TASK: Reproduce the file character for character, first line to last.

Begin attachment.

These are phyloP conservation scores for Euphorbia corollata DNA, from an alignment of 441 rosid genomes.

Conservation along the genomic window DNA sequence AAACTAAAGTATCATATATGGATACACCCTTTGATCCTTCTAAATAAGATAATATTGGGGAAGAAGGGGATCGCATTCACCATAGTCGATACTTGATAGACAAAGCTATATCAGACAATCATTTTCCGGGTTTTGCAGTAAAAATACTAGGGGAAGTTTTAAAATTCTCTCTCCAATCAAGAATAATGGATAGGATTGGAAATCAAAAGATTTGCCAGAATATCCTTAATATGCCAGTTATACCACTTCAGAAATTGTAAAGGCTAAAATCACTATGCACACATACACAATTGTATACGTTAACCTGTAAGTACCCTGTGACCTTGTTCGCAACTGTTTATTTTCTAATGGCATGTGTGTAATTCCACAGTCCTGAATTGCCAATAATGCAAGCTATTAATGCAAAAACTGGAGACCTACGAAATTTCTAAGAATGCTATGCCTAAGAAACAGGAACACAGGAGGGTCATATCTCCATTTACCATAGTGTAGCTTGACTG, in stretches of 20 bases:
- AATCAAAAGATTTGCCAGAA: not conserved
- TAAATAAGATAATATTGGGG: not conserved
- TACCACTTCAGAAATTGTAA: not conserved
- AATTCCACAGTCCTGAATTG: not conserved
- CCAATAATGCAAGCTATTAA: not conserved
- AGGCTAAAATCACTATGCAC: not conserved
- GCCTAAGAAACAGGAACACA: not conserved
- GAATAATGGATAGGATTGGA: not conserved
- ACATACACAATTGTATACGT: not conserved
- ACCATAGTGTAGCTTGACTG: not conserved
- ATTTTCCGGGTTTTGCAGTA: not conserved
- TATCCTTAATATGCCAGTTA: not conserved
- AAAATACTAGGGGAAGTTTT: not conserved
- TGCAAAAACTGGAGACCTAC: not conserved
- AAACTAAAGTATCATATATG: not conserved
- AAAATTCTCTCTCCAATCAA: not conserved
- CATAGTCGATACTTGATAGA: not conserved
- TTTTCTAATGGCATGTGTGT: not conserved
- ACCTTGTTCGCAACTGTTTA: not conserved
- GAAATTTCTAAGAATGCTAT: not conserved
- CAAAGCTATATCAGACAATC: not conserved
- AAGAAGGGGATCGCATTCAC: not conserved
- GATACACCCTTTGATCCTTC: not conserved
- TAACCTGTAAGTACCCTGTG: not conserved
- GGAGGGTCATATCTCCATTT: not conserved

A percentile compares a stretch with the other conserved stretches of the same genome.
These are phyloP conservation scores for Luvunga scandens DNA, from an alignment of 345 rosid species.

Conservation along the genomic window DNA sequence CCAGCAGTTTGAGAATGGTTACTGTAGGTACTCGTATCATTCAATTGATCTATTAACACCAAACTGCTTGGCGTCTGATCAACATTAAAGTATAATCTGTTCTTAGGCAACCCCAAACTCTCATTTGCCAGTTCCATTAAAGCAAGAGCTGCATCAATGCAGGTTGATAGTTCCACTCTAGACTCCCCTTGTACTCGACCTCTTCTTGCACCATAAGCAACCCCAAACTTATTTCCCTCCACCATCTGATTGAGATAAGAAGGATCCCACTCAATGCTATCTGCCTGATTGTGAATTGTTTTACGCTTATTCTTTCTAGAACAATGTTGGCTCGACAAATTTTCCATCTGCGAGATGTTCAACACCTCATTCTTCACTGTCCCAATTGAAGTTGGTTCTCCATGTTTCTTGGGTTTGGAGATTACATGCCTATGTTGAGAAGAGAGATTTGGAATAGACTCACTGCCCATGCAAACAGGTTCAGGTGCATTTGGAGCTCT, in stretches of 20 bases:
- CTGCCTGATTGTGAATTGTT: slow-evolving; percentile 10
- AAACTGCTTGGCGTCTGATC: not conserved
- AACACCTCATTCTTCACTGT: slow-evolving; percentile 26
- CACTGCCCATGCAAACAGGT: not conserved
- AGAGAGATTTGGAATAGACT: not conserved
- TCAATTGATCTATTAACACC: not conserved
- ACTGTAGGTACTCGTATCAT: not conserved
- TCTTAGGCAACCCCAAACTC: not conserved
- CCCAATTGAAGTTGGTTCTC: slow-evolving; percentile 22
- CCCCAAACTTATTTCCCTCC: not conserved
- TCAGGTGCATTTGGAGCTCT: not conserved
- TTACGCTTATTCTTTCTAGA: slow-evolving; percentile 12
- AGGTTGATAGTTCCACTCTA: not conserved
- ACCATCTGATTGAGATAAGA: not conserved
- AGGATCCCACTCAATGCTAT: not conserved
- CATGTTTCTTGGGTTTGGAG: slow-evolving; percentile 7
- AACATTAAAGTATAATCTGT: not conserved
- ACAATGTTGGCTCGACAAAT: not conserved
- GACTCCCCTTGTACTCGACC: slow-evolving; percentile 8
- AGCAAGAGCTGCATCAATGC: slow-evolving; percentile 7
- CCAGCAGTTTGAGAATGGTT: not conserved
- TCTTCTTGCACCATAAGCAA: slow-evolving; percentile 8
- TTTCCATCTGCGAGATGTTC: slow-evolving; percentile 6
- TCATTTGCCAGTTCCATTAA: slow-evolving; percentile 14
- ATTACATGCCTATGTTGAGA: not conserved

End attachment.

These are phyloP conservation scores for Euphorbia corollata DNA, from an alignment of 441 rosid genomes.

Conservation along the genomic window DNA sequence AAACTAAAGTATCATATATGGATACACCCTTTGATCCTTCTAAATAAGATAATATTGGGGAAGAAGGGGATCGCATTCACCATAGTCGATACTTGATAGACAAAGCTATATCAGACAATCATTTTCCGGGTTTTGCAGTAAAAATACTAGGGGAAGTTTTAAAATTCTCTCTCCAATCAAGAATAATGGATAGGATTGGAAATCAAAAGATTTGCCAGAATATCCTTAATATGCCAGTTATACCACTTCAGAAATTGTAAAGGCTAAAATCACTATGCACACATACACAATTGTATACGTTAACCTGTAAGTACCCTGTGACCTTGTTCGCAACTGTTTATTTTCTAATGGCATGTGTGTAATTCCACAGTCCTGAATTGCCAATAATGCAAGCTATTAATGCAAAAACTGGAGACCTACGAAATTTCTAAGAATGCTATGCCTAAGAAACAGGAACACAGGAGGGTCATATCTCCATTTACCATAGTGTAGCTTGACTG, in stretches of 20 bases:
- AATCAAAAGATTTGCCAGAA: not conserved
- TAAATAAGATAATATTGGGG: not conserved
- TACCACTTCAGAAATTGTAA: not conserved
- AATTCCACAGTCCTGAATTG: not conserved
- CCAATAATGCAAGCTATTAA: not conserved
- AGGCTAAAATCACTATGCAC: not conserved
- GCCTAAGAAACAGGAACACA: not conserved
- GAATAATGGATAGGATTGGA: not conserved
- ACATACACAATTGTATACGT: not conserved
- ACCATAGTGTAGCTTGACTG: not conserved
- ATTTTCCGGGTTTTGCAGTA: not conserved
- TATCCTTAATATGCCAGTTA: not conserved
- AAAATACTAGGGGAAGTTTT: not conserved
- TGCAAAAACTGGAGACCTAC: not conserved
- AAACTAAAGTATCATATATG: not conserved
- AAAATTCTCTCTCCAATCAA: not conserved
- CATAGTCGATACTTGATAGA: not conserved
- TTTTCTAATGGCATGTGTGT: not conserved
- ACCTTGTTCGCAACTGTTTA: not conserved
- GAAATTTCTAAGAATGCTAT: not conserved
- CAAAGCTATATCAGACAATC: not conserved
- AAGAAGGGGATCGCATTCAC: not conserved
- GATACACCCTTTGATCCTTC: not conserved
- TAACCTGTAAGTACCCTGTG: not conserved
- GGAGGGTCATATCTCCATTT: not conserved

A percentile compares a stretch with the other conserved stretches of the same genome.
These are phyloP conservation scores for Luvunga scandens DNA, from an alignment of 345 rosid species.

Conservation along the genomic window DNA sequence CCAGCAGTTTGAGAATGGTTACTGTAGGTACTCGTATCATTCAATTGATCTATTAACACCAAACTGCTTGGCGTCTGATCAACATTAAAGTATAATCTGTTCTTAGGCAACCCCAAACTCTCATTTGCCAGTTCCATTAAAGCAAGAGCTGCATCAATGCAGGTTGATAGTTCCACTCTAGACTCCCCTTGTACTCGACCTCTTCTTGCACCATAAGCAACCCCAAACTTATTTCCCTCCACCATCTGATTGAGATAAGAAGGATCCCACTCAATGCTATCTGCCTGATTGTGAATTGTTTTACGCTTATTCTTTCTAGAACAATGTTGGCTCGACAAATTTTCCATCTGCGAGATGTTCAACACCTCATTCTTCACTGTCCCAATTGAAGTTGGTTCTCCATGTTTCTTGGGTTTGGAGATTACATGCCTATGTTGAGAAGAGAGATTTGGAATAGACTCACTGCCCATGCAAACAGGTTCAGGTGCATTTGGAGCTCT, in stretches of 20 bases:
- CTGCCTGATTGTGAATTGTT: slow-evolving; percentile 10
- AAACTGCTTGGCGTCTGATC: not conserved
- AACACCTCATTCTTCACTGT: slow-evolving; percentile 26
- CACTGCCCATGCAAACAGGT: not conserved
- AGAGAGATTTGGAATAGACT: not conserved
- TCAATTGATCTATTAACACC: not conserved
- ACTGTAGGTACTCGTATCAT: not conserved
- TCTTAGGCAACCCCAAACTC: not conserved
- CCCAATTGAAGTTGGTTCTC: slow-evolving; percentile 22
- CCCCAAACTTATTTCCCTCC: not conserved
- TCAGGTGCATTTGGAGCTCT: not conserved
- TTACGCTTATTCTTTCTAGA: slow-evolving; percentile 12
- AGGTTGATAGTTCCACTCTA: not conserved
- ACCATCTGATTGAGATAAGA: not conserved
- AGGATCCCACTCAATGCTAT: not conserved
- CATGTTTCTTGGGTTTGGAG: slow-evolving; percentile 7
- AACATTAAAGTATAATCTGT: not conserved
- ACAATGTTGGCTCGACAAAT: not conserved
- GACTCCCCTTGTACTCGACC: slow-evolving; percentile 8
- AGCAAGAGCTGCATCAATGC: slow-evolving; percentile 7
- CCAGCAGTTTGAGAATGGTT: not conserved
- TCTTCTTGCACCATAAGCAA: slow-evolving; percentile 8
- TTTCCATCTGCGAGATGTTC: slow-evolving; percentile 6
- TCATTTGCCAGTTCCATTAA: slow-evolving; percentile 14
- ATTACATGCCTATGTTGAGA: not conserved